Since reports earlier this month of new COVID-19 strains emerging in the UK, South Africa and Brazil, concerns have grown about their possible impact on current COVID-19 vaccines. In a Q&A with The Australian Science Media Centre, Stuart Turville from the Kirby Institute at UNSW answers key questions about these new variants’ impacts.
Scientists for a long time said we didn’t need to worry about this virus mutating, as it was a slow mutator. Has that changed? Has the virus mutated faster than we expected?
Under most conditions, the virus that causes COVID-19 accumulates around one to two mutations per month. Most don’t amount to anything and are “viral dead-ends”. Some are important and can increase the ability of the virus to spread.
The UK variant has far more changes than expected (as do the South African and Brazilian variants). This could be from a patient with a chronic infection where the virus has accumulated changes over time. It could also be from antibody treatment in someone that is chronically infected, where pressure is placed on the virus and what survives is better adapted and may evade an antibody response. An alternative theory is re-infection, where the virus appears in someone with a SARS immune response they may have had in the past.
The fact is we do not know, but the rapid appearance of these changes is faster than expected. It’s the consequence of a biological event, but we do not know what that event or collection of events would be.
Of the various mutant strains, which COVID-19 varients are the most concerning, and what is it about them that concerns experts?
We have seen viruses with changes that benefit them before.
The variants that would be of significant concern would be those that cause increases in mortality rates. Fortunately, current evidence in the UK does not support a case for increased mortality with this or any other variant. There may never be one.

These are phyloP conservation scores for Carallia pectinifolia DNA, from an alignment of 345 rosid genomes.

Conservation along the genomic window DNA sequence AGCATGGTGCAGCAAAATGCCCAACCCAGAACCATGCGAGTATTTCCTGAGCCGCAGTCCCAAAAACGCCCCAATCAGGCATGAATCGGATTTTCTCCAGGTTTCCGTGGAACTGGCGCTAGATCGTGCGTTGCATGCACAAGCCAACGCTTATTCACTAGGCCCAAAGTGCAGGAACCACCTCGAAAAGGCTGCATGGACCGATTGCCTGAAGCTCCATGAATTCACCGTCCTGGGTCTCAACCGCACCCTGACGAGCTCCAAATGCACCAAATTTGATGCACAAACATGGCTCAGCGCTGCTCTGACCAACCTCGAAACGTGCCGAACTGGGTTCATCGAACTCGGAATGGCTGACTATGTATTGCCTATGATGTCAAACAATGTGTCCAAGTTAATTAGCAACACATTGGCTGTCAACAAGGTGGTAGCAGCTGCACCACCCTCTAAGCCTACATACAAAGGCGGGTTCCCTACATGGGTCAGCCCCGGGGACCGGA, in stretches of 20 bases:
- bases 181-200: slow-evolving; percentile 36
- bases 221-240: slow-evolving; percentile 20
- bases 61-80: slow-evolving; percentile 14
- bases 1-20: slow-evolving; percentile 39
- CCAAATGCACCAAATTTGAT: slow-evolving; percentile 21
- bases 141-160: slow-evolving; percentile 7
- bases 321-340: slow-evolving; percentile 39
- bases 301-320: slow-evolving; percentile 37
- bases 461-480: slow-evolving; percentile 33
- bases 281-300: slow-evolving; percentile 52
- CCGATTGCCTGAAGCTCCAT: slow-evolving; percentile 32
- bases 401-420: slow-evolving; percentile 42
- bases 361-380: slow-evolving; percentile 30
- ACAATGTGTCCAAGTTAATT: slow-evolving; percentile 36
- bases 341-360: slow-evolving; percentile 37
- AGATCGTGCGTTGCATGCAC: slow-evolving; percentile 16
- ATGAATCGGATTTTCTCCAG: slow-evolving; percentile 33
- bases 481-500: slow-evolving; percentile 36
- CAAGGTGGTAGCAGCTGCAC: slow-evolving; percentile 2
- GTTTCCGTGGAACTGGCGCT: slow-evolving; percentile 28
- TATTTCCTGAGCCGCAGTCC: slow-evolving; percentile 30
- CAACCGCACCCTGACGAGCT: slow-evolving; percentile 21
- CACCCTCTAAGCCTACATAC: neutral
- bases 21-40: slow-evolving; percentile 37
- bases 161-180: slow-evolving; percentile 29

We will see viruses mutate to evade antibody responses; we may see them become better adapted as the virus adjusts to its new host. This is what viruses can do.
Whilst many may take the edge off an antibody response or a vaccine response, none to date can completely evade the immune response.
We will see how vaccines will deal with each variant in real time in places such as the UK. A key observation will be what viruses break through and infect those vaccinated. We may see very few breakthroughs, or we may see a cluster of vaccinated patients appearing with a similar viral variant.
To date, we have yet to see a single virus mutant with complete immune evasion that would make a vaccine useless.
Can we expect to see more COVID-19 variants in future?
With more people getting infected, we will see a range of mutant viruses appearing. We see this in our quarantine, and this is how we contact trace. As this virus comes and goes, once we are done with one, then we will see another that is slightly different.
For instance, we never see viruses now that look exactly like what was in Wuhan in 2019. Everyone we see now has a change known as the D614G mutation, and often other small mutations.